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Diabetes Res Clin Pract. 2019 Mar;149:9-17. doi: 10.1016/j.diabres.2019.01.023. Epub 2019 Jan 30.

Clinical features, biochemistry and HLA-DRB1 status in youth-onset type 1 diabetes in Pakistan.

Author information

1
Biochemistry Department, Baqai Medical University, Gadap, Karachi, Pakistan; Baqai Institute of Diabetology and Endocrinology, Nazimabad, Karachi, Pakistan. Electronic address: asherfawwad@bide.edu.pk.
2
Life for a Child, Glebe, NSW 2037, Australia; Sydney Medical School, University of Sydney, NSW 2006, Australia. Electronic address: dgov8678@uni.sydney.edu.au.
3
Baqai Institute of Diabetology and Endocrinology, Nazimabad, Karachi, Pakistan. Electronic address: myakoob@bide.edu.pk.
4
Baqai Institute of Diabetology and Endocrinology, Nazimabad, Karachi, Pakistan. Electronic address: abdulbasit@bide.edu.pk.
5
Children's Hospital Oakland Research Institute, Oakland, CA 94609, USA. Electronic address: howlane@sbcglobal.net.
6
Children's Hospital Oakland Research Institute, Oakland, CA 94609, USA. Electronic address: sjmack@chori.org.
7
Department of Pathology, Immunology and Laboratory Medicine, College of Medicine, Diabetes Institute, University of Florida, Gainesville, FL 32610, USA; Department of Pediatrics, College of Medicine, Diabetes Institute, University of Florida, Gainesville, FL 32610, USA. Electronic address: atkinson@ufl.edu.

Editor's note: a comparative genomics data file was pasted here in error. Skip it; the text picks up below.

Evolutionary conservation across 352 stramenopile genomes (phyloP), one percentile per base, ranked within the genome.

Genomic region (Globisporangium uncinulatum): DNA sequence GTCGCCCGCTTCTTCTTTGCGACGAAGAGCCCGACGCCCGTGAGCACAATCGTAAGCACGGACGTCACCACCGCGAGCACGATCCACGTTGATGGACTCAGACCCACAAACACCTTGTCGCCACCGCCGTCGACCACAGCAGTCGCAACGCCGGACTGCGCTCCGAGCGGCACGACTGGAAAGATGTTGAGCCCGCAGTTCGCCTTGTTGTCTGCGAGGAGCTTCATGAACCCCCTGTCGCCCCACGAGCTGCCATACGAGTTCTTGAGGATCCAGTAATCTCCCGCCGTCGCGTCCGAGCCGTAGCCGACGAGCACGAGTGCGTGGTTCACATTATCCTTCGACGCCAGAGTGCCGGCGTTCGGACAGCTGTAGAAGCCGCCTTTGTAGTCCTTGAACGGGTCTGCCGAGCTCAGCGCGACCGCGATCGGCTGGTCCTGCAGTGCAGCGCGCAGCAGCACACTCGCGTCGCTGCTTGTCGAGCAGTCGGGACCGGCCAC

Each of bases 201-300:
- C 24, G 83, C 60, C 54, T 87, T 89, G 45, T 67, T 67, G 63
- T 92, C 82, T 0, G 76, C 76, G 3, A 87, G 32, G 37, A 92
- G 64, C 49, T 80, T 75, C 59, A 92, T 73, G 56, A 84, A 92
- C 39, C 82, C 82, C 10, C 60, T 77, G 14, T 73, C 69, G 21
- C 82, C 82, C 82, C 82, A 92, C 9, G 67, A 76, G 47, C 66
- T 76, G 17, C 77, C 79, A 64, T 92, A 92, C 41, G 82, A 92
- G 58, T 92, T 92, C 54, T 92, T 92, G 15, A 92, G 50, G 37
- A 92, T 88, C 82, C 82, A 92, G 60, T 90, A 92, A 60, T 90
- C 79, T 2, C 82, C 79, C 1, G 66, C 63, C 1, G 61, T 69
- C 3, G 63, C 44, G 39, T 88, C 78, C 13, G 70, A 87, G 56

8
Department of Pathology, Immunology and Laboratory Medicine, College of Medicine, Diabetes Institute, University of Florida, Gainesville, FL 32610, USA. Electronic address: clive@ufl.edu.
9
Life for a Child, Glebe, NSW 2037, Australia; Diabetes NSW, Sydney, Australia. Electronic address: grahamo@diabetesnsw.com.au.
10
Children's Hospital Oakland Research Institute, Oakland, CA 94609, USA. Electronic address: jnoble@chori.org.

Abstract

Published information on diabetes in Pakistani youth is limited. We aimed to investigate the demographic, clinical, and biochemical features, and HLA-DRB1 alleles in new cases of diabetes affecting children and adolescents <22 years of age. The study was conducted at Baqai Institute of Diabetology and Endocrinology in Karachi from June 2013-December 2015. One hundred subjects aged <22 years at diagnosis were enrolled. Demographic characteristics, clinical information, biochemical parameters (blood glucose, HbA1c, C-peptide, glutamic acid decarboxylase 65 (GAD65) and islet antigen 2 (IA-2) autoantibodies) were measured. DNA from 100 subjects and 200 controls was extracted and genotyped for HLA-DRB1 using high-resolution genotyping technology. Ninety-nine subjects were clinically diagnosed as type 1 diabetes (T1D) and one as type 2 diabetes (T2D). Of the 99 with T1D, 57 (57.6%) were males and 42 (42.4%) females, with mean age at diagnosis 11.0 ± 5.2 years (range 1.6-21.7 years) and peaks at six and fifteen years. Fifty-seven subjects were assessed within one month of diagnosis and all within eleven months. For the subjects diagnosed as T1D, mean C-peptide was 0.63 ± 0.51 nmol/L (1.91 ± 1.53 ng/mL), with 16 (16.2%) IA2 positive, 53 (53.5%) GAD-65 positive, and 10 (10.1%) positive for both autoantibodies. In T1D patients, the allele DRB1*03:01 demonstrated highly significant T1D association (p < 10-16), with no apparent risk conferred by DRB1*04:xx alleles. CONCLUSIONS: Heterogeneous forms of T1D appear more common in children and youth in Pakistan than in European populations. Individual understanding of such cases could enable improved management strategies and healthier outcomes.

KEYWORDS:

Autoantibody; C-peptide; Childhood diabetes; HLA; Pakistan

PMID:
30710658
PMCID:
PMC6456725
[Available on 2020-03-01]
DOI:
10.1016/j.diabres.2019.01.023

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